Half a year ago we did already look at the draft NIST Cyber Security Framework for Improving Critical Infrastructure Cybersecurity (CSF), pointing out some puzzling flaws. Now that version 1.0 is out for two months we check if things have improved in a multi-part blog post.

As much as we would have liked to see the Framework succeed, it just didn’t happen. The basic problem with the CSF can be summarized as follows:

The NIST CSF doesn’t provide a method that, if applied correctly, would lead to predictable, measurable, or even consistent effects in cyber security posture.

It doesn’t even intend to be such a method. It provides a conceptual model for how to think and talk about cyber security; a model that intentionally allows for stretching in any direction. Everyone can be compliant with the NIST CSF without making any changes to their cyber security posture, no matter how high or low that may be, simply by adopting the phraseology of the NIST CSF.

Here is why. The basic components of the NIST CSF are

  1. the Framework Core that lists a total of 98 “subcategories” which basically define cyber security activities and desired outcomes,
  2. the concept of a cyber security Profile that the organization creates by picking those of the subcategories that it deems relevant, and
  3. the concept of four different Implementation Tiers that the organization can choose from, thereby defining the rigor to which implementation is governed.

We’ll look at the Framework Core in detail in a follow-up part of our analysis. At this time let us note that by creating a Profile, the organization deliberately decides which parts of the Core it believes are important and which ones are not. Quote:

“The organization creates a Target Profile that focuses on the assessment of the Framework Categories and Subcategories describing the organization’s desired cybersecurity outcomes.”

For example, if your organization doesn’t believe that a physical system inventory (Framework subcategory ID.AM-1) is important or that it would simply be too costly, it can decide to kick it out of the Profile. In this respect the NIST CSF is quite business-friendly since it explicitly tells you that business drivers and resources are the guiding principles for creating a Profile. It is not very difficult to predict that one essential parameter for creating a Profile will be the annual cyber security budget. Would the NIST CSF give you a method of how to calculate what a reasonable budget for your organization would be? The simple answer is no.

The same flexibility is built into the selection of an appropriate Framework Implementation Tier. Again it is left to the organization to decide how rigorous the individually chosen Profile shall be implemented. That decision is assumed to be based on, you guessed it, business needs. Quote:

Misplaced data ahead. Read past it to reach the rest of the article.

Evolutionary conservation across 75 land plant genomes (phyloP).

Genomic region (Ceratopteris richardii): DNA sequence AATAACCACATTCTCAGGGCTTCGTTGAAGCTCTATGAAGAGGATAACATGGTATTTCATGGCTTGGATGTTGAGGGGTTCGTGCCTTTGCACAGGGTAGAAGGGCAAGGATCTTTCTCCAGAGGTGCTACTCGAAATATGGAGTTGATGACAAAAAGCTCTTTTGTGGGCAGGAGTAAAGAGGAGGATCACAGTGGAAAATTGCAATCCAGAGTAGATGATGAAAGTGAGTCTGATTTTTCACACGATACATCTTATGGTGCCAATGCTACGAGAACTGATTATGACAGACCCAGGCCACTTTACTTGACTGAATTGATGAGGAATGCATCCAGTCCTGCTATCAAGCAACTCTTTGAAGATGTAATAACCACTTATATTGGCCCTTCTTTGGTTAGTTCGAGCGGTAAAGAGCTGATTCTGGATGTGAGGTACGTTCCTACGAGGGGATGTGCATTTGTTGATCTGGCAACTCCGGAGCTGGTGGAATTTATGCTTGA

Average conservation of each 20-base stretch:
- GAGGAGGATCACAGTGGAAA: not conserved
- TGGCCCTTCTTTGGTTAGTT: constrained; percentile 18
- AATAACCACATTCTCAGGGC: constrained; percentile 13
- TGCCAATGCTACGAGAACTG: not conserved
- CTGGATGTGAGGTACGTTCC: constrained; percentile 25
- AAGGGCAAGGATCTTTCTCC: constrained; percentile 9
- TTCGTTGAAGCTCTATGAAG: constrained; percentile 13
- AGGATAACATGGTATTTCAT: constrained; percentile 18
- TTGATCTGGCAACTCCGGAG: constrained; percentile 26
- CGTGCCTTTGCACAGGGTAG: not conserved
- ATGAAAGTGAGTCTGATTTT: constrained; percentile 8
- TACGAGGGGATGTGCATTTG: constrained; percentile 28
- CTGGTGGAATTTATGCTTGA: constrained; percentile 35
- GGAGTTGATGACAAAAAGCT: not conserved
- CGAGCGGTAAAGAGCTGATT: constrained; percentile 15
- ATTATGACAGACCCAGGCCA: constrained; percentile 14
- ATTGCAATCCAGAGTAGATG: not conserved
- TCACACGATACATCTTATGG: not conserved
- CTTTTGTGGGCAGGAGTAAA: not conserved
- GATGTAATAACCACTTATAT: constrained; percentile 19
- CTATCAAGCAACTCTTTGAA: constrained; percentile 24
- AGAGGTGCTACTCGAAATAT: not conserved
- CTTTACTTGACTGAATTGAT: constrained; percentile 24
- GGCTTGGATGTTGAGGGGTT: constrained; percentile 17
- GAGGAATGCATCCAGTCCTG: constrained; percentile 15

“Organizations should determine the desired Tier, ensuring that the selected level meets the organizational goals, is feasible to implement, and reduces cybersecurity risk to critical assets and resources to levels acceptable to the organization.”

So if management decides that implementing a high Tier is just not feasible, that’s ok with NIST. We can guess how feasibility will be determined in real life (hint: check your budget plan).

Let’s assume that after creating a Profile and a Tier, no matter how rudimentary and forgiving they may be, you still identify security gaps. No reason for the CFO to panic because identifying gaps doesn’t imply they would need to be fixed. Quote:

“Prioritization of gap mitigation is driven by the organization’s business needs and risk management processes. This risk-based approach enables an organization to gauge resource estimates (e.g., staffing, funding) to achieve cybersecurity goals in a cost-effective, prioritized manner.”

In other words, you may live with cyber security gaps if you don’t have the budget to mitigate them and if management thinks there are other business priorities.

Now you may still think an extreme stretch of the Framework wouldn’t work in practice because everything is tied to a risk management process. Unfortunately, the NIST CSF doesn’t provide any suggestions on how to calculate risk but leaves it to the organization to pick their method of choice. But at the end of the day even the specific method chosen doesn’t make a difference because NIST allows any organization to define their specific level of risk tolerance, based on, you guessed right again, business needs.

Let’s sum up the argument of this blog post. Applying the NIST CSF doesn’t lead to predictable, measurable, or even consistent effects in cyber security posture because its central parameters can be tuned by preference without any external reference or justification. The CSF allows anyone to a) pick those cyber security activities they prefer, b) pick the governance rigor they prefer, c) execute gap mitigation by preference and d) deliberately decide on ways to calculate risk and, more important, decide on risk tolerance. In essence this means that every organization can claim compliance with the NIST CSF without any changes to actual cyber security posture.

In the next part of this series we’ll discuss why this is bad news for critical infrastructure cyber security.